After a scene where a pregnant pig is killed by other swine, all hell breaks loose, and the heroes must survive a night of living hell in the vein of a survival horror story. The creepy music and ambience only adds to the feeling of hopelessness the character’s face.
One downside of this piece is the acting. That’s not to say it’s not good, but given the context, the actors give performances are a bit over the top. This is probably due the usual audio drama over the internet most companies have in place. Most people probably won’t notice or care, but as a critic you tend to notice subtle things like that. The army officer who shows up near the end is a good example of the acting.
The story itself ends on a relatively sour note, almost as if the writer felt he needed to not only get the characters out of danger, but also justify the reasoning behind why the animals acted the way they did. The answer to both is a bit of a letdown as the story would’ve been fine without the reasoning aspect, because it doesn’t make sense.
All in all, the tone of the piece and constant state of anxiety for the listener as they wonder who’s going to survive make this audio drama short an excellent first episode for a new audio drama company.
A lovecraftian tale from Pocket Radio Theater, this horror story of a man’s slow descent into madnes is nothing new to the Lovecraftian subgenre. “The Rats in the Walls” was my first introduction to Lovecraft. This is certainly reminiscent of that, and based on a little light research a common trope of both Lovecraft and Lovecraftian fiction.
“John Falls into Another DImension” is a full cast production because of the inclusion of different actors/actresses for the various roles. More often than not, stories with narration and character-spoken dialogue have a tendency to halt the soundscape or the narration, as if you can’t have both at the same time. The problem then lies with the mixer and his ability to properly convey what is going on.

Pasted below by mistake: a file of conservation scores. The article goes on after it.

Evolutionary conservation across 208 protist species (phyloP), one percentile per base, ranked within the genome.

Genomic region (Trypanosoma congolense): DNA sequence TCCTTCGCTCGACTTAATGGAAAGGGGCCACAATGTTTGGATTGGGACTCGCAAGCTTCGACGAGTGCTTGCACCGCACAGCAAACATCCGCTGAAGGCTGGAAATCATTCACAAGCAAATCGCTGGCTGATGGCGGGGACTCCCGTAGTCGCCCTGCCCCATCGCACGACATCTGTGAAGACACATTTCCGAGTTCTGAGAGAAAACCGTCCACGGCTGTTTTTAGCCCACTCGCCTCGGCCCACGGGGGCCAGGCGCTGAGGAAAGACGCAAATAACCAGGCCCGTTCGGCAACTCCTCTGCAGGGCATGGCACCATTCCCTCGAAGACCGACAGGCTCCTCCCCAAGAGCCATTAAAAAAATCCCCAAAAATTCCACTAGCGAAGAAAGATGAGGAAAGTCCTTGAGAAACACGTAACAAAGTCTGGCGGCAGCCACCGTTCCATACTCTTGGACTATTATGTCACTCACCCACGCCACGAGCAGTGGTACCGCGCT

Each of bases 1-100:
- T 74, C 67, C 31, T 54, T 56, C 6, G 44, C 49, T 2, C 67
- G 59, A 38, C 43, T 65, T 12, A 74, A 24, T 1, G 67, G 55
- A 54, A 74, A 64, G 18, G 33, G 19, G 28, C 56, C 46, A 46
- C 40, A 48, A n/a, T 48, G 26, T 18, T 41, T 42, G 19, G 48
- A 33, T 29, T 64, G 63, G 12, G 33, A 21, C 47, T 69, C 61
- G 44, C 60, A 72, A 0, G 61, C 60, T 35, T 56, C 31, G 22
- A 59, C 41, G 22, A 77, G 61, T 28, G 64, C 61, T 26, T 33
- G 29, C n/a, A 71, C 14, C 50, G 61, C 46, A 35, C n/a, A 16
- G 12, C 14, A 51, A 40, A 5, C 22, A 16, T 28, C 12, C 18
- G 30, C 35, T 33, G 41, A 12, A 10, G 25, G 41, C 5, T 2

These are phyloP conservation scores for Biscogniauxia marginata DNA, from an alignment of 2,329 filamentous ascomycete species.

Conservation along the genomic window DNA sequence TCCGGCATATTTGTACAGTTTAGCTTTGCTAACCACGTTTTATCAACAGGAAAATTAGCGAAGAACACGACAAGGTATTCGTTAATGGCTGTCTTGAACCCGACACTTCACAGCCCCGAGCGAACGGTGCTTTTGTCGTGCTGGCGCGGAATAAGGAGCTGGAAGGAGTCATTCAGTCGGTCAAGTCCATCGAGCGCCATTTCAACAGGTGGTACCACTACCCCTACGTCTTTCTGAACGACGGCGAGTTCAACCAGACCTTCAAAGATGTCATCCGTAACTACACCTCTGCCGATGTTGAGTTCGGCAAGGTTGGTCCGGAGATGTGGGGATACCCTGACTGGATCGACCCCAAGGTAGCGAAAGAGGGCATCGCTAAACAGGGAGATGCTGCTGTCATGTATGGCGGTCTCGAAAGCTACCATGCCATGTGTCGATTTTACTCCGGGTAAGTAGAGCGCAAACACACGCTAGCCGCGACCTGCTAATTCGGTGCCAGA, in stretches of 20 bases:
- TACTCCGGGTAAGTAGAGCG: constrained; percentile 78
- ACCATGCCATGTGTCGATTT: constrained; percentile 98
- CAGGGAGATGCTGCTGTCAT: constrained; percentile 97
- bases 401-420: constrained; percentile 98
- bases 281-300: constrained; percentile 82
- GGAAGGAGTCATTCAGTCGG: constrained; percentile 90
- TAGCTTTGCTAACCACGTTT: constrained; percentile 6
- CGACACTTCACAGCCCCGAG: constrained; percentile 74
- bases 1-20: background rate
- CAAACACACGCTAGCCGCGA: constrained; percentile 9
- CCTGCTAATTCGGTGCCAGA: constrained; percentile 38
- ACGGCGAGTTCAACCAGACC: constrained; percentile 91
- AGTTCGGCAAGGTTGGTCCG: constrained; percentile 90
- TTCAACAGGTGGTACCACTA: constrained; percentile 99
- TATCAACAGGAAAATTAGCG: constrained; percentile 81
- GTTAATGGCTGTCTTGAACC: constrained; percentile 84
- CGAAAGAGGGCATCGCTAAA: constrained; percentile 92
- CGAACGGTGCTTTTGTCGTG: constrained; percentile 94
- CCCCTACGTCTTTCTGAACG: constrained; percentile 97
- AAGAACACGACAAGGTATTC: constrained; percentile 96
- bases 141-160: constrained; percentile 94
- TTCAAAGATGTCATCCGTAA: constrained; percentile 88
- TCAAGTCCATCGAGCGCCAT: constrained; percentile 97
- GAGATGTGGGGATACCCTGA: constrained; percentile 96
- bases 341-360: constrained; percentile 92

This production sides more on the side of an audiobook and therefore dodges that particular problem. The writer and narrator of the story, Karl Sparks, does a good enough job of setting the scene with the words and the infliction of his voice that sounds layered on top of it would’ve only distracted from the tale.
That’s not to say the actors didn’t play an important role, but since most of the story takes place inside John’s head, it’s hard to rate their perfomances because their lines were so few and far between. At least when compared to the amount of narration.
There’s not much else to say, other than the ending may be an obvious twist and seen in a lot of stories in general, but it still left an impact on me. The bulk of the horror comes in the form of a series of increasingly strange events which test John’s sanity.
This was a wonderful story with an ending that didn’t quite bring it home. Without going into too much detail, the “what really happened” ending felt overly complex for the sake of being complex, rather than to enhance the story. Twists are a great tool for short stories, but audio seems to hardest medium to tell this kind of story. It can be done well, as in Alone in the Night.
The ending aside, this story hooks you right from the beginning. If you’re a writer, then hearing the protagonist struggle with trying not to rehash the same old stories will hit a cord deep inside and give you immediate rooting interest. Even if you’re not a romance author, like Ms. Applegate in the story, the problems she’s going through are ones which ring true for all fiction writers. If you aren’t a writer, it still gives an interesting insight into the thought process of the average writer.
That alone is worth the price of admission: time.
Phantom Canyon succeeds in being horror. A horror-western is a bit of a stretch. Yes, the story is set in the old west, but I felt this was a much better horror piece than it was a western. That’s all good, because those two genres almost never work well together. I’d pin this audio drama at 75% horror, 25% western.
How good of a horror is this? I slept with the lights on for a few hours after listening to it. Horror films don’t scare me. It’s only after they’re done that my mind begins to play tricks on me. Phantom Canyon had that same effect.
The actors and actresses did a great job of bringing life to their characters. That, combined with the fantastic production value, made for a truly immersive story. Without any spoilers, the final scene succeeds in achieving the want for a sequel without promising there will be one. Such a balance is hard to get right.
Aside from the tiny genre complaint, there’s not really much to criticize this for. As Pendant’s first “Prestige” show they did a bang-up job and was worth the small amount of money that was shelled out to get it.
Rating: 5/5 stars.